Meh. Like the stars say: "it was ok." This was my first time reading anything by Susan Sontag, and after hearing so much positive about her, I guess I was expecting more. She's lauded as this great social critic, but I read things more insightful than anything in here about 394 times a day around on the web, even just 10 minutes on Tumblr yields more important ideas...
I'm not sure what it was that left me scratching my head: that she didn't clearly state a thesis, that if she did it was unsupported, if she was just recording meandering. And then I was annoyed that she would state some claim (the veracity of which I was not convinced) that I felt needed to be explained, expanded, or just clarified. But she just forged right on, assuming what she said was self-evident (one example: she asserts that compassion is basically a use-it-or-lose-it phenomenon; maybe it is and maybe it isn't but where does she get that idea from? science? anecdotal evidence? her own experiences?). She doesn't have a bibliography or references; she cites some things in-text, but not many.
I didn't really feel like I learned anything. The ideas that I thought were worthwhile--"What is called in news parlance 'the world' is (unlike the world) a very small place, both geographically and thematically, and what is thought worth knowing about it is expected to be transmitted tersely and emphatically"--I have already been extensively exposed to.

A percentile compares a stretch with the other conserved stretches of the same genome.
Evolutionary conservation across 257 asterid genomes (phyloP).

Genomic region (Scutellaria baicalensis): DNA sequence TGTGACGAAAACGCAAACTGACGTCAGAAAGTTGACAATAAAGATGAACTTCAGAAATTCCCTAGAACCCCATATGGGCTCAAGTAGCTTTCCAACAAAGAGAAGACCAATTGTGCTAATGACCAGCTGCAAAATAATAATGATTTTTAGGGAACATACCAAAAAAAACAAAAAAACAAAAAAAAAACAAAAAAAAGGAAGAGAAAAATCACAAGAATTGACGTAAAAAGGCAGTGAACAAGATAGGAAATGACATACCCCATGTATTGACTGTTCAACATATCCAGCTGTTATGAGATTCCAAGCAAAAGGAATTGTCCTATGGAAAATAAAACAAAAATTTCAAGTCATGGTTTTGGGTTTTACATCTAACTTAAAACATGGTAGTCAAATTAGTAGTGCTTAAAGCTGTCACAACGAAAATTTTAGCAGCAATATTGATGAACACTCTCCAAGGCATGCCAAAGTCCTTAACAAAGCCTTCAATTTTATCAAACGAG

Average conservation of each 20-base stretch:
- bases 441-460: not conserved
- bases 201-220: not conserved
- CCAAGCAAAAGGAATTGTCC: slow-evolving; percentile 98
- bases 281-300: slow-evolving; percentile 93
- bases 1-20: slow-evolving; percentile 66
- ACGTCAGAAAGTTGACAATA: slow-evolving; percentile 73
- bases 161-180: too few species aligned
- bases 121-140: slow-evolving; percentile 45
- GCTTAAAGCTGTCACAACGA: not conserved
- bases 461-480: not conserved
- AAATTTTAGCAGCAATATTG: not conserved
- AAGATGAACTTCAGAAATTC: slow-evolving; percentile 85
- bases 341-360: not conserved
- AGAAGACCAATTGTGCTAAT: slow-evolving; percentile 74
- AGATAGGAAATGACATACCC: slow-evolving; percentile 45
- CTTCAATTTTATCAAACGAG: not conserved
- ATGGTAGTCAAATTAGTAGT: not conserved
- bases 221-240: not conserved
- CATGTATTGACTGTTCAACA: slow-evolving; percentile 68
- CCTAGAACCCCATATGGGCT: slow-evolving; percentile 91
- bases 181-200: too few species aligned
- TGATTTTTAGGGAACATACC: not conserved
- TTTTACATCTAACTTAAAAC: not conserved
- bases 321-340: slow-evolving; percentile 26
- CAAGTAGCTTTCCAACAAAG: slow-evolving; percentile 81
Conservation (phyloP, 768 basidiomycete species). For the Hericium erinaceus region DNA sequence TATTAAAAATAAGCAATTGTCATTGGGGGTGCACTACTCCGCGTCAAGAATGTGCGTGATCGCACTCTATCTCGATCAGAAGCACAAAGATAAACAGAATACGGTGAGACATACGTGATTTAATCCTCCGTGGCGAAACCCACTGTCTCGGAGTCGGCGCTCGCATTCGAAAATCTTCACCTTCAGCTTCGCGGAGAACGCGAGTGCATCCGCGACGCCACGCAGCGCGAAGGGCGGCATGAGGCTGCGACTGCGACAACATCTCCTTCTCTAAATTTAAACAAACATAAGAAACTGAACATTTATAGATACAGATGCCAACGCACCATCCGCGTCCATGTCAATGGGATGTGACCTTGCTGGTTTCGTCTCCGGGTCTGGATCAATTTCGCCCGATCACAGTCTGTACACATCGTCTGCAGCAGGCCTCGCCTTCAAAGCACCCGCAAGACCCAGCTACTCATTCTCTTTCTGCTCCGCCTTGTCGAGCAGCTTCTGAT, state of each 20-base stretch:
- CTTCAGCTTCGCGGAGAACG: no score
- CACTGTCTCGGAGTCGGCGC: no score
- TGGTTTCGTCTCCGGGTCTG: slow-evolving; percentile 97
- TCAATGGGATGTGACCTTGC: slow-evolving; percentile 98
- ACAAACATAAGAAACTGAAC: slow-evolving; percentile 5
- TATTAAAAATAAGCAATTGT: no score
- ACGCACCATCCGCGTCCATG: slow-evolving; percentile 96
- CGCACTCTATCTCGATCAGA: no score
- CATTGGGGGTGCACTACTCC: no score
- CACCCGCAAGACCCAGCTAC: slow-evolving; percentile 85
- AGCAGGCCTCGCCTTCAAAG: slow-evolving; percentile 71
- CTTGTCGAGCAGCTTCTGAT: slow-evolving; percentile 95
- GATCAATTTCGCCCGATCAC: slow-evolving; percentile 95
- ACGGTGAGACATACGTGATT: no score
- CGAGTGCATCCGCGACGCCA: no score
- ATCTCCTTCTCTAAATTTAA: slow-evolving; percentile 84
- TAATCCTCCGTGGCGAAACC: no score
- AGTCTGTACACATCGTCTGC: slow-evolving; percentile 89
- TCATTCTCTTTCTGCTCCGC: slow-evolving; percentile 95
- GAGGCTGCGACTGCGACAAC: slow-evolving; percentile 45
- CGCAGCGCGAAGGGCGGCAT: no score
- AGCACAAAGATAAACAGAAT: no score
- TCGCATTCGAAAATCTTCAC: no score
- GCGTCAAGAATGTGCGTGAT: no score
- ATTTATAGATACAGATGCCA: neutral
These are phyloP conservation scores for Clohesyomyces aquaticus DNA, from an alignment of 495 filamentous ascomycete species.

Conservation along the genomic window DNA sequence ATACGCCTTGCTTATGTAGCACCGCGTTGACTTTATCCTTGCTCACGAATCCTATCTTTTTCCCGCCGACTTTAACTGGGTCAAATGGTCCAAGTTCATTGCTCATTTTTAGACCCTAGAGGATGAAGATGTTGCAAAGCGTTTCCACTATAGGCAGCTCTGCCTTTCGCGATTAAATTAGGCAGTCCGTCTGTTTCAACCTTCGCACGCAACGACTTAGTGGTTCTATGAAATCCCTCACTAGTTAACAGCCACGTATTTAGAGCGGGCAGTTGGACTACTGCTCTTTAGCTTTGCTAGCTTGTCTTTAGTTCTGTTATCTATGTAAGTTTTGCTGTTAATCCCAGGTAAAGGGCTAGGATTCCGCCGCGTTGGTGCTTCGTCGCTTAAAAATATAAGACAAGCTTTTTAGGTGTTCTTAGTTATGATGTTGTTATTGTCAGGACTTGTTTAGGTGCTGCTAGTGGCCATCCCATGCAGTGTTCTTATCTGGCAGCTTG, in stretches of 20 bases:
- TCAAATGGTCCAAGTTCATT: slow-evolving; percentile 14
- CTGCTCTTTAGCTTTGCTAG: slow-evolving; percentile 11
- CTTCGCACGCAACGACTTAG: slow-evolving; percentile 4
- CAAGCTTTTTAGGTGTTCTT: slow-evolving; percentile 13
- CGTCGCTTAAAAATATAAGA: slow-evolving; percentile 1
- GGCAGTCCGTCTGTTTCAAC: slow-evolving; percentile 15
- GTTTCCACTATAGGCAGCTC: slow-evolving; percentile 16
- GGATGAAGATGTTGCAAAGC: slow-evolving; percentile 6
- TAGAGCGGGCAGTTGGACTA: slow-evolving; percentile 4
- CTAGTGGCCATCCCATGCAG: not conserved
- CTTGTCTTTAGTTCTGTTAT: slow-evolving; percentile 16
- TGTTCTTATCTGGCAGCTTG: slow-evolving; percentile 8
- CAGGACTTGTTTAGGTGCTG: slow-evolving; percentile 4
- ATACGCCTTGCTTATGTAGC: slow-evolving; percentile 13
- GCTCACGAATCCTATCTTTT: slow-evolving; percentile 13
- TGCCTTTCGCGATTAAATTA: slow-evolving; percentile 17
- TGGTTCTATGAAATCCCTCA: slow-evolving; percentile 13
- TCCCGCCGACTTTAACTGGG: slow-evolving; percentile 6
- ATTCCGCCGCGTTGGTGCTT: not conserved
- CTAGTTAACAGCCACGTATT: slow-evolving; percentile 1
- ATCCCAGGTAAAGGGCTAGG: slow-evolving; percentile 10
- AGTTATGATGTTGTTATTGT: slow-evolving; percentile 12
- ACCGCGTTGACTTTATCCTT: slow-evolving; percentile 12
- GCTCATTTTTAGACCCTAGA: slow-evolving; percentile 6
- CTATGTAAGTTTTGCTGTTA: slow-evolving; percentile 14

Other points she makes I disagree with. For example, she talks about photographs of lynchings and wonders what the point of looking at them could possible be, besides making us "feel 'bad'." She then says that these images lie in a "remote past," because apparently racism magically doesn't exist anymore for Susan Sontag? It's not like those smiling white people had relatives and children that they passed their views onto or anything. Gee, I didn't realize that everyone just ~*~stopped being racist~*~ when the Civil Rights Act was passed! No more value in learning about lynching and slavery because, come on guys, it's in the PAST and all you're doing is trying to assign BLAME but the time for that is OVER, I mean who can you really BLAME anyway, they were just doing what everyone else is doing!!! Seriously, these are things she implies if not outright says: "One person's 'barbarian' is another person's 'just doing what everybody else is doing.' (How many can be expected to do better than that?)" p 92; "Whom do we wish to blame?" p 93. And if you are a person who thinks there's value in looking at & learning about atrocities committed by people who were just doing what everybody else was doing, guys, WHO CAN BLAME THEM REALLY???? then apparently, to Sontag, you just feel the "tug of obligation" (her phrase)...because someone could only possibly care about the legacy of black slavery in this country out of some desire to be seen as "right-thinking" (her words) and to win points, not because it actually affects you personally, not out of a commitment to justice, not because you actually care about actual human beings who are actually being hurt by actual policies and actual attitudes that exist in actual fact today. She also conflates being American with being white, which is, from my point of view, pretty problematic.